Millennials are changing the way the house buying market goes, whether you like to admit it or not. Generally speaking, at least. This may not apply to every housing sector (like the luxury market for example) but there is no denying they are a strong target market in the real estate industry. They make up a large chunk of those buying homes (as Millennials were born between 1981 – 1996) and because of the technology-evolving world they grew up in, their methods and approaches when it comes to buying a house have shifted from the way business was done 10 years ago.
Here are just a few ways the millennials are changing the house buying process, as written by a millennial who just purchased a house in the Sea to Sky region:
We’re Careful and Picky Buyers
I’ll just go ahead and say it. We want modern, but we want it on a budget! We like open spaces and love the idea of renovations (you can thank the Home Network for that!) but not all of us have the time or expansive skillset to pull it off. Because my generation is split-minded when it comes to having kids this may influence our decision of where to own and what we look for in a house (bathtubs and good school districts don’t excite the other half). Speaking of the other ‘half’, if we don’t have kids, we typically have pets and toys. Things we would need storage or outdoor space for. We aren’t typically picky on the location of a home as long as it is convenient and works for our lifestyle; the idea of one neighbourhood being ‘better’ than the other is lost on us.
We’re Going Online
This has changed the way we shop for everything else, so it only makes sense that it’s the way we’d start house hunting. With everything being at the touch of our fingers, it could be said that my generation is more research-driven than ever before. We’re educating ourselves on everything from mortgage qualifications to how to buy and sell our own home. Because of this, and other social media networks, we are very image-based and want to know all the facts upfront. We need lots of options, so searching online is a way we can cover a lot of ground and not waste our time, so we can appear more organized when we come to a realtor.
Our Communication is Technology
Many of us work long hours or have side hustles that we need to maintain so that we can be in a position to afford a mortgage. In other words, our time is very important to us. Emails, text messages or phone calls are the best ways to reach us and when we do spend time together, we want it to be efficiently spent. We are also on our technology all hours of the day, so there are no boundaries of time when it comes to us asking you another question or when we expect to receive the offer paperwork (which we’d want to be able to do on our own devices).
We Need Some Hand Holding
Typically speaking, my generation has not been known for its range of ‘large’ purchases. Other than pieces of technology or credit card debt, even the simple act of owning a car may be a foreign concept. Especially with the introduction of rideshare programs and better public transit! Even the idea of larger purchases or financial responsibilities has been lost. We’ve been in the rental market for far too long and when buying, we want to ensure that our lifestyle remains the same (coffees, brunch, traveling, leisure sports). It’s a big step for everyone, but it’s a huge one for us! We will need to be talked and walked through every step and finding someone that we can connect with in terms of a real estate agent to help us through is an important one.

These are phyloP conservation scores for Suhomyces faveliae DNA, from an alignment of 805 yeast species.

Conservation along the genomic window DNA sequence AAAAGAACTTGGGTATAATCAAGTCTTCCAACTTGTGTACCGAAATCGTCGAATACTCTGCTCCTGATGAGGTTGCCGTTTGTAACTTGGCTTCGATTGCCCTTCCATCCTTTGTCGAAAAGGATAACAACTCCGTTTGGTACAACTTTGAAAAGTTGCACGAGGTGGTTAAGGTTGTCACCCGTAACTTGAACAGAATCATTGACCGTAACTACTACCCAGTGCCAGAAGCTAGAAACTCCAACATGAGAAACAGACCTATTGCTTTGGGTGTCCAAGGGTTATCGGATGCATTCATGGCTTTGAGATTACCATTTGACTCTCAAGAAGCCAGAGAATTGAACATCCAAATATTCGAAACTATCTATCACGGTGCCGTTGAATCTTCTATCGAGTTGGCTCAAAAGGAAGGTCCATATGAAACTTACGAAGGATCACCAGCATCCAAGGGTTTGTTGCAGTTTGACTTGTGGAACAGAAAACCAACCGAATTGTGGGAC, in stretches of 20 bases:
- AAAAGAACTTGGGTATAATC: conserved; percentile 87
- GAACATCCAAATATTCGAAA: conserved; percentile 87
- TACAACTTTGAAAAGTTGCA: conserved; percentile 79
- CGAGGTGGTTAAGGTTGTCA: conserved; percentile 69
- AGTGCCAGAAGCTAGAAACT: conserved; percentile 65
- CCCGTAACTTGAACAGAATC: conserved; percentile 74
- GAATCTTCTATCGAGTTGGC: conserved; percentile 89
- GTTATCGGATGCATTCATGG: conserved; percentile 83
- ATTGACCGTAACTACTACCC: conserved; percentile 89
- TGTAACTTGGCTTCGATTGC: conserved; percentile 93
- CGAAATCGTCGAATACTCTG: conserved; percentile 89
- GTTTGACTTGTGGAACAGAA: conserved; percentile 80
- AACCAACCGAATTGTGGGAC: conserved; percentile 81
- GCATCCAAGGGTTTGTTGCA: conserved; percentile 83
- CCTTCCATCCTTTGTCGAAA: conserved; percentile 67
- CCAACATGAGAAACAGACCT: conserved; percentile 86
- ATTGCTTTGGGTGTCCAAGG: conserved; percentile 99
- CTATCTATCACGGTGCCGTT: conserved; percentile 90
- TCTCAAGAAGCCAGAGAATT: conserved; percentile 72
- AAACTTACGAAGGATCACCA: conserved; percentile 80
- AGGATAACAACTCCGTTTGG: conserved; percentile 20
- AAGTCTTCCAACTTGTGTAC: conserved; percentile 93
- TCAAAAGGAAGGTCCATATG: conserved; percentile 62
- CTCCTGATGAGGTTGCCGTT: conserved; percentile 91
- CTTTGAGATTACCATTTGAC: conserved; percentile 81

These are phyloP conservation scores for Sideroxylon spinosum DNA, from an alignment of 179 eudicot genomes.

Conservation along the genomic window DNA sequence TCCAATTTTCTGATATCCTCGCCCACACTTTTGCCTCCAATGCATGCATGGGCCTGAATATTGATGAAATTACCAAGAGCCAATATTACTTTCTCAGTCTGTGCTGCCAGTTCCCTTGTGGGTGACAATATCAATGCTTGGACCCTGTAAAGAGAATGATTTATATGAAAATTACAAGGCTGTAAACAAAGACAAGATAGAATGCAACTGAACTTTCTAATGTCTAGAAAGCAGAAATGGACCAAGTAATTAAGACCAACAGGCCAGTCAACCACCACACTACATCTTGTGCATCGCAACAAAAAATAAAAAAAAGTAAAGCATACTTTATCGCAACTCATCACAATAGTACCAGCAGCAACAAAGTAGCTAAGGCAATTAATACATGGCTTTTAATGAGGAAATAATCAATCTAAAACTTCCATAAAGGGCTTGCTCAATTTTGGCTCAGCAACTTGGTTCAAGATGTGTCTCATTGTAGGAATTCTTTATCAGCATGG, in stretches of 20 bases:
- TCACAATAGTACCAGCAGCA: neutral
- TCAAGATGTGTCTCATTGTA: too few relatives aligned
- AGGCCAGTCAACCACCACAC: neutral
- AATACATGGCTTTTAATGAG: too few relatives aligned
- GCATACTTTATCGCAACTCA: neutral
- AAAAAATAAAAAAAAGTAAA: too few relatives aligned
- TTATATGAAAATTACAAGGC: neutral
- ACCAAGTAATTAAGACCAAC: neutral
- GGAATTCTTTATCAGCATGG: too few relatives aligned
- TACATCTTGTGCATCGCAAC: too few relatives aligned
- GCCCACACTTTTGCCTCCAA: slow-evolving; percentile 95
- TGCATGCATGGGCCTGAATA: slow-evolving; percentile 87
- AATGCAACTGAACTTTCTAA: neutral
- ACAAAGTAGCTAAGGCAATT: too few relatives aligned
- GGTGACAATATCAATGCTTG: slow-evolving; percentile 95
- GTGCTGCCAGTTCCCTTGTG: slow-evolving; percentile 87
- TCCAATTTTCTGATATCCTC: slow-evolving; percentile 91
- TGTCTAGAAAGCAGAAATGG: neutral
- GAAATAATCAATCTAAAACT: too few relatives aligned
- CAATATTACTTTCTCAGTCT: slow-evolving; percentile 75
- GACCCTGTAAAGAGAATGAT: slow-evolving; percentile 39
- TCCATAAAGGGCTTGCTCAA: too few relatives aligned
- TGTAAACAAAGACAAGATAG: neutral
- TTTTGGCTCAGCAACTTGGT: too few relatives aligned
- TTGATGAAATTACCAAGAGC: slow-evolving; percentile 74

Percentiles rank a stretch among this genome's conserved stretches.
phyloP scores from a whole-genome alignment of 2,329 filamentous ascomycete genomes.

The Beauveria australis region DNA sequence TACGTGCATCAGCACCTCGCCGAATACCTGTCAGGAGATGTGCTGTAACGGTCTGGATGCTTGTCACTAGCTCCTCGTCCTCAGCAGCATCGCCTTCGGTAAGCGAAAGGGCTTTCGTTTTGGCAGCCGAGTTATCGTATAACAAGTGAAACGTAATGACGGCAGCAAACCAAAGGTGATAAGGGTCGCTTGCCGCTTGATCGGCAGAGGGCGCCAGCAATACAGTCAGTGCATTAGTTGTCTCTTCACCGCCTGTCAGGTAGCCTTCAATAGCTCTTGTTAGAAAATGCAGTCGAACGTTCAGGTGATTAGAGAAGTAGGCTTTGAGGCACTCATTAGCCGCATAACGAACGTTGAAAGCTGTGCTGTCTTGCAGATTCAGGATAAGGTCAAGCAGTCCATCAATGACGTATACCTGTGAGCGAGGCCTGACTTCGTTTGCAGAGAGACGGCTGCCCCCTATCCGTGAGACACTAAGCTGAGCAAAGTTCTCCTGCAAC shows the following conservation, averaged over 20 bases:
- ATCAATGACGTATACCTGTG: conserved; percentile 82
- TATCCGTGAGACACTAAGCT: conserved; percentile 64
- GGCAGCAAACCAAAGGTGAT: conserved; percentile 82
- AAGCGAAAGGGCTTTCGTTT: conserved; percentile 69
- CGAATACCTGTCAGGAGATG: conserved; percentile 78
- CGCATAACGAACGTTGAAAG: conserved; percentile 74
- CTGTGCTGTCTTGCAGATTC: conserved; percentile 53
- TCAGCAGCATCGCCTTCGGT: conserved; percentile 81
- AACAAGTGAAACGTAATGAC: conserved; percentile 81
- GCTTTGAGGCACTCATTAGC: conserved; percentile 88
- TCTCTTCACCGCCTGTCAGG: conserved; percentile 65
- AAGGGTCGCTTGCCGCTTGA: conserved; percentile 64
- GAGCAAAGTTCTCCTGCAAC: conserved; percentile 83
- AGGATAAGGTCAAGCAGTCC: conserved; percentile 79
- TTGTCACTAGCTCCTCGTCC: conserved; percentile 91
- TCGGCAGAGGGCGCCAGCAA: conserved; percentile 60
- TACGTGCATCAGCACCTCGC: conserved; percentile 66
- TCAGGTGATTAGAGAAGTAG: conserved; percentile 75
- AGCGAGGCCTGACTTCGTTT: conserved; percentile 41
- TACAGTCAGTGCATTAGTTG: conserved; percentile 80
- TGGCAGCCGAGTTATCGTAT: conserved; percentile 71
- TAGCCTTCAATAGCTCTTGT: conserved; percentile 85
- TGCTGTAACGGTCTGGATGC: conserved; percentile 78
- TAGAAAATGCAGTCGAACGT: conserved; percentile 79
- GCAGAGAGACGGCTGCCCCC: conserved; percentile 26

We’re Not in This Alone
I can’t speak for everyone, but it’s no secret that my generation needs financial help to be able to afford a house. Our economy, cost of living-to-earnings ratio and, dare I say it, our strong desire to live in the ‘now’ without saving anything, has a lot to do with it. Even if we were to start now, it’s articles like this one, “It will take millennials 29 years to save enough to afford a home in Canada’s biggest cities” or this one that makes our efforts seem hopeless. Thankfully, we have amazing parents and grandparents that are helping us with this – but in terms, it means that this house is no longer ‘just ours’. We need to find a house that satisfies both us and our family-piggybank at the same time. This also means they will be involved in aspects from viewings to paperwork. Also known as, twice the work and headaches for realtors.
While the internet is a great resource, having just purchased my first house, I still recommend speaking to an actual human being when it comes to buying a house. They have the local knowledge and expertise that will help you make the right decision when the time comes, and answer all of your annoying and tedious questions (something you can apologize for afterward, we are still polite Canadians after all!)